What happened to all the non-motoring objects at the Birdwood Mill?

The Birdwood Mill Museum, now the National Motor Museum, was established by private owners and collectors in 1964 and featured curios, collectibles, local arts and crafts, and an aircraft, alongside a motoring collection. Many of our visitors fondly remember some of the more curious objects, such as a double-headed calf or the aircraft housed on the top floor of the old mill.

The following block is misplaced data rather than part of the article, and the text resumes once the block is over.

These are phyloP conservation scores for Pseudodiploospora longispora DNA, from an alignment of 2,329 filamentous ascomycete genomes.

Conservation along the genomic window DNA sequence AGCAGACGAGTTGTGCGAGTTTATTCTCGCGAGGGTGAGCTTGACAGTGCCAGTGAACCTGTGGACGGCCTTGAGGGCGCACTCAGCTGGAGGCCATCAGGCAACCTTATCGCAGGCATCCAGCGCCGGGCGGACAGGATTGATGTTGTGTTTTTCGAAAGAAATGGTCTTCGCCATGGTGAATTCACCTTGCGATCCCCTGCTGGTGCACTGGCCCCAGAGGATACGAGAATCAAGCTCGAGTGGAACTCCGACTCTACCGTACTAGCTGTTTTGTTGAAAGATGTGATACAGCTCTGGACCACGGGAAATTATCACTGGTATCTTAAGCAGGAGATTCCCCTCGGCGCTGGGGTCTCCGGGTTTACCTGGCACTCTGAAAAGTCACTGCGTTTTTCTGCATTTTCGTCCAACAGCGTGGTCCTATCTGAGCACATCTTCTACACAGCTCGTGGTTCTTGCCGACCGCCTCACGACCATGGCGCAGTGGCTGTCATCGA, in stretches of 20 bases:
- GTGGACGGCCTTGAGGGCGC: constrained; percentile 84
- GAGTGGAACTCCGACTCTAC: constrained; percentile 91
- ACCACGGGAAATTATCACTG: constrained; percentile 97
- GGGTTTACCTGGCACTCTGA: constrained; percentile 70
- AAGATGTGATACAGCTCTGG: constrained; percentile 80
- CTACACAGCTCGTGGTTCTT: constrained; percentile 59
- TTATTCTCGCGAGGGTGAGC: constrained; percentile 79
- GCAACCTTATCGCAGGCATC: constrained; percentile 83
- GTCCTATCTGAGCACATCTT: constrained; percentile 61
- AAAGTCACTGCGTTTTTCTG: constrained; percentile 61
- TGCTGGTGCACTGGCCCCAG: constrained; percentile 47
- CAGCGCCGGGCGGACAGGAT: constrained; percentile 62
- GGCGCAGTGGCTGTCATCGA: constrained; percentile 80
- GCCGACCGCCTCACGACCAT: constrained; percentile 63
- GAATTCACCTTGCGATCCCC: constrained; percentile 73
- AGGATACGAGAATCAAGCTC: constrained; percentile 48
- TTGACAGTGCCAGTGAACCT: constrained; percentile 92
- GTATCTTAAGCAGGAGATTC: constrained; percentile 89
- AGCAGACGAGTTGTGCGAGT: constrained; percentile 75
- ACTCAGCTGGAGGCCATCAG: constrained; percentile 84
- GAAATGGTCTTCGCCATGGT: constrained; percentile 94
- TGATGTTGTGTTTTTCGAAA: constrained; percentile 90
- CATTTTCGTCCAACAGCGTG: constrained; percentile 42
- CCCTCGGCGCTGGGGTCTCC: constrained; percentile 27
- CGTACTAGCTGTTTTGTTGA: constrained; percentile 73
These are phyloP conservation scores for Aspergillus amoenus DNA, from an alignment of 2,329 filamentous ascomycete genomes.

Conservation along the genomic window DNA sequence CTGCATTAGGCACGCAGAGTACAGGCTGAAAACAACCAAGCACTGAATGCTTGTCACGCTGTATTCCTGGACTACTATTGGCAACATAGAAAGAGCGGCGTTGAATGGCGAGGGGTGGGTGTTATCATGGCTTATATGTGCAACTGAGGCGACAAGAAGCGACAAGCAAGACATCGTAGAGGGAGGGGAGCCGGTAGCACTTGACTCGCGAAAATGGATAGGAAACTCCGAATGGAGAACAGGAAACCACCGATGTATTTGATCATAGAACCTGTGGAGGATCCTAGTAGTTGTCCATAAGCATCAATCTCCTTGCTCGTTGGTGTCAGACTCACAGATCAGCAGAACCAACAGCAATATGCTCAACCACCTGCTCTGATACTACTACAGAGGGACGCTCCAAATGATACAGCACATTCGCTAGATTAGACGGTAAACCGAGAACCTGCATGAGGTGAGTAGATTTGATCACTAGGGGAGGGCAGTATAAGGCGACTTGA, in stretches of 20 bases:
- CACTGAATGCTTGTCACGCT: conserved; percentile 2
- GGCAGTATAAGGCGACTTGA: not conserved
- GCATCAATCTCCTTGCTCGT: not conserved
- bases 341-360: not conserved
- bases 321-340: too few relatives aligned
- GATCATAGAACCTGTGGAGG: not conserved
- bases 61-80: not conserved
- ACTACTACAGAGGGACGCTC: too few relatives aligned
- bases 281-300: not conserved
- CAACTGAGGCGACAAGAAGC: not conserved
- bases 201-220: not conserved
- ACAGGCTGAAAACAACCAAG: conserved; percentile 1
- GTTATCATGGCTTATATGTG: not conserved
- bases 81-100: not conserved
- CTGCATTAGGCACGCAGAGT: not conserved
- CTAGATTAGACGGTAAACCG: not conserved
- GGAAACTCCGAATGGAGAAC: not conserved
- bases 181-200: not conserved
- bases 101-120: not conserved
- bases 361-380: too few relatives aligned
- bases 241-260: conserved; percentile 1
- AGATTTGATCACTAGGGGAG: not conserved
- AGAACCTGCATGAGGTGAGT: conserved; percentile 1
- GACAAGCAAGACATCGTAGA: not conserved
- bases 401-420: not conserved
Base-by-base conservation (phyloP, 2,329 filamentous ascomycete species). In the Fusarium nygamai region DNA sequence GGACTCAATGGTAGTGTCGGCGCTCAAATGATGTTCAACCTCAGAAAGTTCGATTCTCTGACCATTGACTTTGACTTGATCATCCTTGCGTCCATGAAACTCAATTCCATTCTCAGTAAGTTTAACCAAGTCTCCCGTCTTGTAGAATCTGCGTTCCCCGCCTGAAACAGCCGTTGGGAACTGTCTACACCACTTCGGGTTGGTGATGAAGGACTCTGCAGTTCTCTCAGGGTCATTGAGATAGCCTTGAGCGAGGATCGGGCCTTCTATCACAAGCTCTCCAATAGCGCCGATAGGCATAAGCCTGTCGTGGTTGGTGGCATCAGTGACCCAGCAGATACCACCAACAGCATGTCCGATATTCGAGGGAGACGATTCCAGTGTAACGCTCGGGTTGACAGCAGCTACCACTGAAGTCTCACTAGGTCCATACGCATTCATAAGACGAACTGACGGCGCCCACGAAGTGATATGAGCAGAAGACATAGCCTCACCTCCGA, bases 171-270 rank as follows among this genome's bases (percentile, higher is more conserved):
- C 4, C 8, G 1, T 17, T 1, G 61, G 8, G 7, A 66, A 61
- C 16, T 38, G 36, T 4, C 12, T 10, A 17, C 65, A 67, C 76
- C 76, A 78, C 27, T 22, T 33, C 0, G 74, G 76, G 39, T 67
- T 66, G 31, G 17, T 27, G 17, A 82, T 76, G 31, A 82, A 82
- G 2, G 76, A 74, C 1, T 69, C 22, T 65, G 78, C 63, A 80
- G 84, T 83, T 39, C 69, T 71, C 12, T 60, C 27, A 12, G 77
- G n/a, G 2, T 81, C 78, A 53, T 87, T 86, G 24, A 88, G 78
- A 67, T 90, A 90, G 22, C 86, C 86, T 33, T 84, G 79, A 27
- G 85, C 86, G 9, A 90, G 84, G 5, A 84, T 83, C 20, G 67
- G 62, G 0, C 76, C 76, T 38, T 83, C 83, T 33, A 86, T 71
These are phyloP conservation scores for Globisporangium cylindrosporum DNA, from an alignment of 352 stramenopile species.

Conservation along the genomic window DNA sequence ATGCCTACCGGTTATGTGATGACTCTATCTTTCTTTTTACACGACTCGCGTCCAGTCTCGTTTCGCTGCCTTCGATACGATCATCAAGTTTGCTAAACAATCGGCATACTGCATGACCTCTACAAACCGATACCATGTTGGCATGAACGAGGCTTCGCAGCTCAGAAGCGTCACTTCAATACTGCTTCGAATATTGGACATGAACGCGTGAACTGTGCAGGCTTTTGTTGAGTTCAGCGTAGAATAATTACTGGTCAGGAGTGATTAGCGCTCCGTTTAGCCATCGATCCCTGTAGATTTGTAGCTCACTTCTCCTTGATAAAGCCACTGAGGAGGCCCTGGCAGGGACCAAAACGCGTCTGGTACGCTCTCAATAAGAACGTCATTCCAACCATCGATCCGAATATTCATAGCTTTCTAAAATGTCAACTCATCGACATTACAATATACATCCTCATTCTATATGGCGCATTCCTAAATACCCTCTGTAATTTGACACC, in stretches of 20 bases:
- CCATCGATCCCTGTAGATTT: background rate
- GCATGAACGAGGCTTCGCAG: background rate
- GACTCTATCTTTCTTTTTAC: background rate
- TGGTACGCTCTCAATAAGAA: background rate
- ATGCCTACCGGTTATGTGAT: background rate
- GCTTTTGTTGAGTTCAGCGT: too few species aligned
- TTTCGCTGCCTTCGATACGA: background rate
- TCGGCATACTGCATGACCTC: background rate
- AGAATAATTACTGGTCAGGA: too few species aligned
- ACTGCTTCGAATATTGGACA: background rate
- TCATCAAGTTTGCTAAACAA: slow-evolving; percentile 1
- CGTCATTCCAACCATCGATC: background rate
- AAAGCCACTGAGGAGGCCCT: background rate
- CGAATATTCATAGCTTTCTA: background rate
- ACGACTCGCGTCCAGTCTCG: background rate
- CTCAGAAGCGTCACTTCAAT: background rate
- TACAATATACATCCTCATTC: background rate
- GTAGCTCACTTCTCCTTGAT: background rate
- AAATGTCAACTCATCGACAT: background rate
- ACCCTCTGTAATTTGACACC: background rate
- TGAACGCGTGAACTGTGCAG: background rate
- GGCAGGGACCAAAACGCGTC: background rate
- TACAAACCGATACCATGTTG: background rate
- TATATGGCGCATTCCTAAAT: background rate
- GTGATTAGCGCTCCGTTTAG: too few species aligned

In 1976 the South Australian Government purchased the Museum from a consortium of private owners and in 1982 management of the Birdwood Mill Museum was transferred to the History Trust of SA (now History SA). In 1988 it formally became the National Motor Museum (Australia) and the collection focus has since concentrated exclusively on Australian motoring history. Some of the non-motoring collection was returned to private lenders, or loaned/transferred to other state collections and museums, such as the aircraft which now resides at the South Australian Aviation Museum at Port Adelaide. The majority of the horse-drawn vehicle collection has been transferred to the National Trust Museum at Millicent. Many items are currently in storage and possibly available on request, though we cannot always guarantee access.